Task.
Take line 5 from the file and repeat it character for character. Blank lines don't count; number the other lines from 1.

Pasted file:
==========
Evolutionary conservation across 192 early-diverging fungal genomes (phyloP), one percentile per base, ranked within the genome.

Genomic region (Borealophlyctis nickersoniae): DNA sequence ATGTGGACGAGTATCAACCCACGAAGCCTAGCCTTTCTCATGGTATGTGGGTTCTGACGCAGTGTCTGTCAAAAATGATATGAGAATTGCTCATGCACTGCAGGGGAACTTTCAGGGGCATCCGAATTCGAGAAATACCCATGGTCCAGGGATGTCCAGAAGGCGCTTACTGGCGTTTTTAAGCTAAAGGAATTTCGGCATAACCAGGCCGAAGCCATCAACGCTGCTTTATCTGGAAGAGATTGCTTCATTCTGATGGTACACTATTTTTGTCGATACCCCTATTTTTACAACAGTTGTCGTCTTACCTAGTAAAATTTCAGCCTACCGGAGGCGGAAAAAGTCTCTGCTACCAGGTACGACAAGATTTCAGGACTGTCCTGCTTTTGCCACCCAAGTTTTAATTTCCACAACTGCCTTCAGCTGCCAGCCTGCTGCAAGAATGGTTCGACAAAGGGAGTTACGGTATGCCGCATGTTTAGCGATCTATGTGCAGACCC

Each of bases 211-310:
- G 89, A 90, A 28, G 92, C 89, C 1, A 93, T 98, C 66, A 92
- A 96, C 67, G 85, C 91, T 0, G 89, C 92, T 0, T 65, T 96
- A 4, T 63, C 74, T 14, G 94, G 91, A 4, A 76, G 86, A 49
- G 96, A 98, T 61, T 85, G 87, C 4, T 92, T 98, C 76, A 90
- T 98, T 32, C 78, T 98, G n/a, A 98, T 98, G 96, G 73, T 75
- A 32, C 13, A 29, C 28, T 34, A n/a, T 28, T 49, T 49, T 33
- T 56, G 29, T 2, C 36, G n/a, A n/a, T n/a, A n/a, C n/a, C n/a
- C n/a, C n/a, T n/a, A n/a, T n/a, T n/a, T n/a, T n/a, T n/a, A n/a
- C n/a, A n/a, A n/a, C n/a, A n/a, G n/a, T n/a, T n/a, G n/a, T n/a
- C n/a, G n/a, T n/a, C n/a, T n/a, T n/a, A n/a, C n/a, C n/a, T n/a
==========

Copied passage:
- A 96, C 67, G 85, C 91, T 0, G 89, C 92, T 0, T 65, T 96